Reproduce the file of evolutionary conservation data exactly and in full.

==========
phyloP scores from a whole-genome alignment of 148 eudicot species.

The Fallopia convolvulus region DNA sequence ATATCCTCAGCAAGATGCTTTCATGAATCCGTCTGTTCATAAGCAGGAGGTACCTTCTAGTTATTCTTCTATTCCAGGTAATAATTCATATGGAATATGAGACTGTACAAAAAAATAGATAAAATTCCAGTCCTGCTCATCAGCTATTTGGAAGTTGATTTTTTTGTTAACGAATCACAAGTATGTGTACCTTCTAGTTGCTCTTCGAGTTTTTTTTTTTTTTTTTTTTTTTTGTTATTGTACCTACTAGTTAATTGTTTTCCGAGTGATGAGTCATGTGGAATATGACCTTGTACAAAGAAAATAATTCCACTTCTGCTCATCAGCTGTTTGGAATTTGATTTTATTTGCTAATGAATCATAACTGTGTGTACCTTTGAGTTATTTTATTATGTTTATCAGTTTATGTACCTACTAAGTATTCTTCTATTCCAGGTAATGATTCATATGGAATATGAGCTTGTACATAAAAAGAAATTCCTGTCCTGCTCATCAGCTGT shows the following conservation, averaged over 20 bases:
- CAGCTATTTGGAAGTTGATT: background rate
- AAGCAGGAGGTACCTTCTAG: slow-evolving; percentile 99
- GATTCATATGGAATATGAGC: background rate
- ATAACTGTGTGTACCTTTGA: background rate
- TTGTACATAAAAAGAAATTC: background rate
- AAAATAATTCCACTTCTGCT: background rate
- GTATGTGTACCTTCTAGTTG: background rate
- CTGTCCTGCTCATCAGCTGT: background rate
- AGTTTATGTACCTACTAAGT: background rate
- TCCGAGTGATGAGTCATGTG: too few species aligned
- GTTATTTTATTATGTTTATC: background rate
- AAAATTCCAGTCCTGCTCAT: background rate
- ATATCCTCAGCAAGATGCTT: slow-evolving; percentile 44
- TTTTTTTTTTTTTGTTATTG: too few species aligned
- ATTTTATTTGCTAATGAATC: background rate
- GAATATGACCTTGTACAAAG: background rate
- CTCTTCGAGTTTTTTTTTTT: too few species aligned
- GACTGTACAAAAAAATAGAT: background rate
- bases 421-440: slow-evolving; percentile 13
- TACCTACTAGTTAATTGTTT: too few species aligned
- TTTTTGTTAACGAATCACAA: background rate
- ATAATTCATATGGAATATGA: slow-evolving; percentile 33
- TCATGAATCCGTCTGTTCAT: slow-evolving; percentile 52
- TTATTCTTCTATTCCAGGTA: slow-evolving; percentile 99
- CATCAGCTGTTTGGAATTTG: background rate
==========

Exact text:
phyloP scores from a whole-genome alignment of 148 eudicot species.

The Fallopia convolvulus region DNA sequence ATATCCTCAGCAAGATGCTTTCATGAATCCGTCTGTTCATAAGCAGGAGGTACCTTCTAGTTATTCTTCTATTCCAGGTAATAATTCATATGGAATATGAGACTGTACAAAAAAATAGATAAAATTCCAGTCCTGCTCATCAGCTATTTGGAAGTTGATTTTTTTGTTAACGAATCACAAGTATGTGTACCTTCTAGTTGCTCTTCGAGTTTTTTTTTTTTTTTTTTTTTTTTGTTATTGTACCTACTAGTTAATTGTTTTCCGAGTGATGAGTCATGTGGAATATGACCTTGTACAAAGAAAATAATTCCACTTCTGCTCATCAGCTGTTTGGAATTTGATTTTATTTGCTAATGAATCATAACTGTGTGTACCTTTGAGTTATTTTATTATGTTTATCAGTTTATGTACCTACTAAGTATTCTTCTATTCCAGGTAATGATTCATATGGAATATGAGCTTGTACATAAAAAGAAATTCCTGTCCTGCTCATCAGCTGT shows the following conservation, averaged over 20 bases:
- CAGCTATTTGGAAGTTGATT: background rate
- AAGCAGGAGGTACCTTCTAG: slow-evolving; percentile 99
- GATTCATATGGAATATGAGC: background rate
- ATAACTGTGTGTACCTTTGA: background rate
- TTGTACATAAAAAGAAATTC: background rate
- AAAATAATTCCACTTCTGCT: background rate
- GTATGTGTACCTTCTAGTTG: background rate
- CTGTCCTGCTCATCAGCTGT: background rate
- AGTTTATGTACCTACTAAGT: background rate
- TCCGAGTGATGAGTCATGTG: too few species aligned
- GTTATTTTATTATGTTTATC: background rate
- AAAATTCCAGTCCTGCTCAT: background rate
- ATATCCTCAGCAAGATGCTT: slow-evolving; percentile 44
- TTTTTTTTTTTTTGTTATTG: too few species aligned
- ATTTTATTTGCTAATGAATC: background rate
- GAATATGACCTTGTACAAAG: background rate
- CTCTTCGAGTTTTTTTTTTT: too few species aligned
- GACTGTACAAAAAAATAGAT: background rate
- bases 421-440: slow-evolving; percentile 13
- TACCTACTAGTTAATTGTTT: too few species aligned
- TTTTTGTTAACGAATCACAA: background rate
- ATAATTCATATGGAATATGA: slow-evolving; percentile 33
- TCATGAATCCGTCTGTTCAT: slow-evolving; percentile 52
- TTATTCTTCTATTCCAGGTA: slow-evolving; percentile 99
- CATCAGCTGTTTGGAATTTG: background rate